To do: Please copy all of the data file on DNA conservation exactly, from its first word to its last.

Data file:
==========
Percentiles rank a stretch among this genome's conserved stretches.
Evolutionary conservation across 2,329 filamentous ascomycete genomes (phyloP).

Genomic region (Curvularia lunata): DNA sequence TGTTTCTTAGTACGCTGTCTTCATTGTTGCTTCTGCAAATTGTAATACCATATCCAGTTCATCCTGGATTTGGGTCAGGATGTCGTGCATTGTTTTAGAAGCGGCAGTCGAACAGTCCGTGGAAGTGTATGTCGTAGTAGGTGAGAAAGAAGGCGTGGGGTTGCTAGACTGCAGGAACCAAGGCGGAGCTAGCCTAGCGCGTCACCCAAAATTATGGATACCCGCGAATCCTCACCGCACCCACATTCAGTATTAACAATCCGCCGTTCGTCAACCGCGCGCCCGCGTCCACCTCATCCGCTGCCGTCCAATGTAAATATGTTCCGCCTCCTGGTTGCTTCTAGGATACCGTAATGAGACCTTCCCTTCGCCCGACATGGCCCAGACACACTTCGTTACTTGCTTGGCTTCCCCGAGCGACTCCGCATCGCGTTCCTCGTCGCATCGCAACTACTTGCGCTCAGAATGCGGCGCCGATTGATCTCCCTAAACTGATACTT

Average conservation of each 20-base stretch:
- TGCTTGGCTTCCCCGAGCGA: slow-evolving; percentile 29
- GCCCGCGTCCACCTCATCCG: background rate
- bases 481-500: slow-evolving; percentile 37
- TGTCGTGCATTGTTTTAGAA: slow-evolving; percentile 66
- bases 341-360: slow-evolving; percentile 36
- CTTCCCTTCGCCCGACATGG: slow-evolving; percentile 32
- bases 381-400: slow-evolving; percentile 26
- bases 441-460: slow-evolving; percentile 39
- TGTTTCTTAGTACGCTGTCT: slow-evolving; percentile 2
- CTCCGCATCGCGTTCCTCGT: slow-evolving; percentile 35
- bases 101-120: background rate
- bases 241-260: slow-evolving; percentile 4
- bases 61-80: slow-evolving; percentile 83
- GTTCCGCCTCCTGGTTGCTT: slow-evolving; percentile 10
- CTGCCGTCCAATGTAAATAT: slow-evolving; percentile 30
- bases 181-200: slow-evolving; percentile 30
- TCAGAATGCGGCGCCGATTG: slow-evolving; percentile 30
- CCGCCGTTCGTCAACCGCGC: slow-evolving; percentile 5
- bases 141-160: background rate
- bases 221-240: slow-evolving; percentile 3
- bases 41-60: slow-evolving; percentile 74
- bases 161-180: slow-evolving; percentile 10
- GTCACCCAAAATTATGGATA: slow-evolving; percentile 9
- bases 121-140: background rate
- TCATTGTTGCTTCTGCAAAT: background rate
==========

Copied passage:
Percentiles rank a stretch among this genome's conserved stretches.
Evolutionary conservation across 2,329 filamentous ascomycete genomes (phyloP).

Genomic region (Curvularia lunata): DNA sequence TGTTTCTTAGTACGCTGTCTTCATTGTTGCTTCTGCAAATTGTAATACCATATCCAGTTCATCCTGGATTTGGGTCAGGATGTCGTGCATTGTTTTAGAAGCGGCAGTCGAACAGTCCGTGGAAGTGTATGTCGTAGTAGGTGAGAAAGAAGGCGTGGGGTTGCTAGACTGCAGGAACCAAGGCGGAGCTAGCCTAGCGCGTCACCCAAAATTATGGATACCCGCGAATCCTCACCGCACCCACATTCAGTATTAACAATCCGCCGTTCGTCAACCGCGCGCCCGCGTCCACCTCATCCGCTGCCGTCCAATGTAAATATGTTCCGCCTCCTGGTTGCTTCTAGGATACCGTAATGAGACCTTCCCTTCGCCCGACATGGCCCAGACACACTTCGTTACTTGCTTGGCTTCCCCGAGCGACTCCGCATCGCGTTCCTCGTCGCATCGCAACTACTTGCGCTCAGAATGCGGCGCCGATTGATCTCCCTAAACTGATACTT

Average conservation of each 20-base stretch:
- TGCTTGGCTTCCCCGAGCGA: slow-evolving; percentile 29
- GCCCGCGTCCACCTCATCCG: background rate
- bases 481-500: slow-evolving; percentile 37
- TGTCGTGCATTGTTTTAGAA: slow-evolving; percentile 66
- bases 341-360: slow-evolving; percentile 36
- CTTCCCTTCGCCCGACATGG: slow-evolving; percentile 32
- bases 381-400: slow-evolving; percentile 26
- bases 441-460: slow-evolving; percentile 39
- TGTTTCTTAGTACGCTGTCT: slow-evolving; percentile 2
- CTCCGCATCGCGTTCCTCGT: slow-evolving; percentile 35
- bases 101-120: background rate
- bases 241-260: slow-evolving; percentile 4
- bases 61-80: slow-evolving; percentile 83
- GTTCCGCCTCCTGGTTGCTT: slow-evolving; percentile 10
- CTGCCGTCCAATGTAAATAT: slow-evolving; percentile 30
- bases 181-200: slow-evolving; percentile 30
- TCAGAATGCGGCGCCGATTG: slow-evolving; percentile 30
- CCGCCGTTCGTCAACCGCGC: slow-evolving; percentile 5
- bases 141-160: background rate
- bases 221-240: slow-evolving; percentile 3
- bases 41-60: slow-evolving; percentile 74
- bases 161-180: slow-evolving; percentile 10
- GTCACCCAAAATTATGGATA: slow-evolving; percentile 9
- bases 121-140: background rate
- TCATTGTTGCTTCTGCAAAT: background rate